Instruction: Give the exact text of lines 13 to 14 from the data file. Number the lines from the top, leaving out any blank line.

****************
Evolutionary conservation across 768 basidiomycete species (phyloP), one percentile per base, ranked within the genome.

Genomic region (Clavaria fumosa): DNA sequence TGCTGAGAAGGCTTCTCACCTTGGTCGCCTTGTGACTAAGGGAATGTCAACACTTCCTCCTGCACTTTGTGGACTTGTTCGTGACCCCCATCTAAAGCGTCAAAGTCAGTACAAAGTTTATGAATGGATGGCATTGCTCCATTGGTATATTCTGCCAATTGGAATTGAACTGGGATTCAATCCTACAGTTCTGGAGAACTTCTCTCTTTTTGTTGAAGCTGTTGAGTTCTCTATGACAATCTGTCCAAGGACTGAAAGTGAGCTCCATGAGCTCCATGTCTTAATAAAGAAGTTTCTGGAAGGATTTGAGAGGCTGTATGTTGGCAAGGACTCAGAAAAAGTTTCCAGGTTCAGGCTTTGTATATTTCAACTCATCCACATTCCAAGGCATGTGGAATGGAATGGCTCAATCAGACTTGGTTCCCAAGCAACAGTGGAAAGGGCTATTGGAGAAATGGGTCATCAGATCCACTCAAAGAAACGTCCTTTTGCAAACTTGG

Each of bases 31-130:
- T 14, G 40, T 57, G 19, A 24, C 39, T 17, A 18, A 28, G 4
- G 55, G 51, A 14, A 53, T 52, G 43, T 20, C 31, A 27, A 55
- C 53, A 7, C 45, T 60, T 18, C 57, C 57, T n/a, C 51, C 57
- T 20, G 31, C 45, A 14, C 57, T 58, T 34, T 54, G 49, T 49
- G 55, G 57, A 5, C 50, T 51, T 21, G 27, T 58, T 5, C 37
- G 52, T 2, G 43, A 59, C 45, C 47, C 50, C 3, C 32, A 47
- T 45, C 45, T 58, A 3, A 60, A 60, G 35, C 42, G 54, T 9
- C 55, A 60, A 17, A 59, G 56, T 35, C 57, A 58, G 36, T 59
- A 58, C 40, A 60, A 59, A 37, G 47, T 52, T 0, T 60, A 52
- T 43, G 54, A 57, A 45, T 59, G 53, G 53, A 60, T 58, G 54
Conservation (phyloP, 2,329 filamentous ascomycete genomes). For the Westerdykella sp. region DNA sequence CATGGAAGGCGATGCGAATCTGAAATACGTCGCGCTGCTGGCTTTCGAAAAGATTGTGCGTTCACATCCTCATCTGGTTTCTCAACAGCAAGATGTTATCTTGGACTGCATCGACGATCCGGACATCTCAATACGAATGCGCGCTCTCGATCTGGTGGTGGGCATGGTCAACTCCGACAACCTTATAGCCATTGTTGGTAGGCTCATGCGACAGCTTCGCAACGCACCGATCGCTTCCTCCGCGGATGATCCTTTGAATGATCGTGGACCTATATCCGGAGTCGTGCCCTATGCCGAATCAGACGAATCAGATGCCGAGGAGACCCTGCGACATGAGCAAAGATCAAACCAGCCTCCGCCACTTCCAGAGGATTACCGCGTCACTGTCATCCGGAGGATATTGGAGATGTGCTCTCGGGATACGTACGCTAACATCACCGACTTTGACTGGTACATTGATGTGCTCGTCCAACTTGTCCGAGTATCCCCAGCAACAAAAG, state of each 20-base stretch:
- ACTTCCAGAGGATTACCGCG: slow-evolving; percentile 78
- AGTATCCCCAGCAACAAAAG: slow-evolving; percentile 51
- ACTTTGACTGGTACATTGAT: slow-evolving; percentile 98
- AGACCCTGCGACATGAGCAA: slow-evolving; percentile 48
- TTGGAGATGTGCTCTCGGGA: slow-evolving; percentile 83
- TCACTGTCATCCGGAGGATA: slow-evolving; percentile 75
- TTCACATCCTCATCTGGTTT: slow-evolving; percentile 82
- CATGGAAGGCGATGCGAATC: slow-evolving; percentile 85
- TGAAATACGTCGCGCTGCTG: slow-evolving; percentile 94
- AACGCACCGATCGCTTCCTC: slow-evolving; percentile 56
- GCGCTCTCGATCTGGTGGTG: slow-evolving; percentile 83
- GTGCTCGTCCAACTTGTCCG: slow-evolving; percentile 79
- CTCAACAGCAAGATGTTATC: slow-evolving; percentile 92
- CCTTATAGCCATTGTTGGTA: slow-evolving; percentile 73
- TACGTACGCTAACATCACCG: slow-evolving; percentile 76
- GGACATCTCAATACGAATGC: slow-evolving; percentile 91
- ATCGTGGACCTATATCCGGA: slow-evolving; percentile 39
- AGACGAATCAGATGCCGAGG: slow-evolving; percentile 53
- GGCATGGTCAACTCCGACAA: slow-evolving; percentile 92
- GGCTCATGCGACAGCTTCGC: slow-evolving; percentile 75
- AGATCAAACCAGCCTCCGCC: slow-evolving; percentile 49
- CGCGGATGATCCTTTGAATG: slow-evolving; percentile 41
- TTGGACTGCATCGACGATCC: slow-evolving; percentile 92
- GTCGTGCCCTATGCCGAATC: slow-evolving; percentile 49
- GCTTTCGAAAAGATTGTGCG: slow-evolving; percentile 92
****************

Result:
- T 43, G 54, A 57, A 45, T 59, G 53, G 53, A 60, T 58, G 54
Conservation (phyloP, 2,329 filamentous ascomycete genomes). For the Westerdykella sp. region DNA sequence CATGGAAGGCGATGCGAATCTGAAATACGTCGCGCTGCTGGCTTTCGAAAAGATTGTGCGTTCACATCCTCATCTGGTTTCTCAACAGCAAGATGTTATCTTGGACTGCATCGACGATCCGGACATCTCAATACGAATGCGCGCTCTCGATCTGGTGGTGGGCATGGTCAACTCCGACAACCTTATAGCCATTGTTGGTAGGCTCATGCGACAGCTTCGCAACGCACCGATCGCTTCCTCCGCGGATGATCCTTTGAATGATCGTGGACCTATATCCGGAGTCGTGCCCTATGCCGAATCAGACGAATCAGATGCCGAGGAGACCCTGCGACATGAGCAAAGATCAAACCAGCCTCCGCCACTTCCAGAGGATTACCGCGTCACTGTCATCCGGAGGATATTGGAGATGTGCTCTCGGGATACGTACGCTAACATCACCGACTTTGACTGGTACATTGATGTGCTCGTCCAACTTGTCCGAGTATCCCCAGCAACAAAAG, state of each 20-base stretch: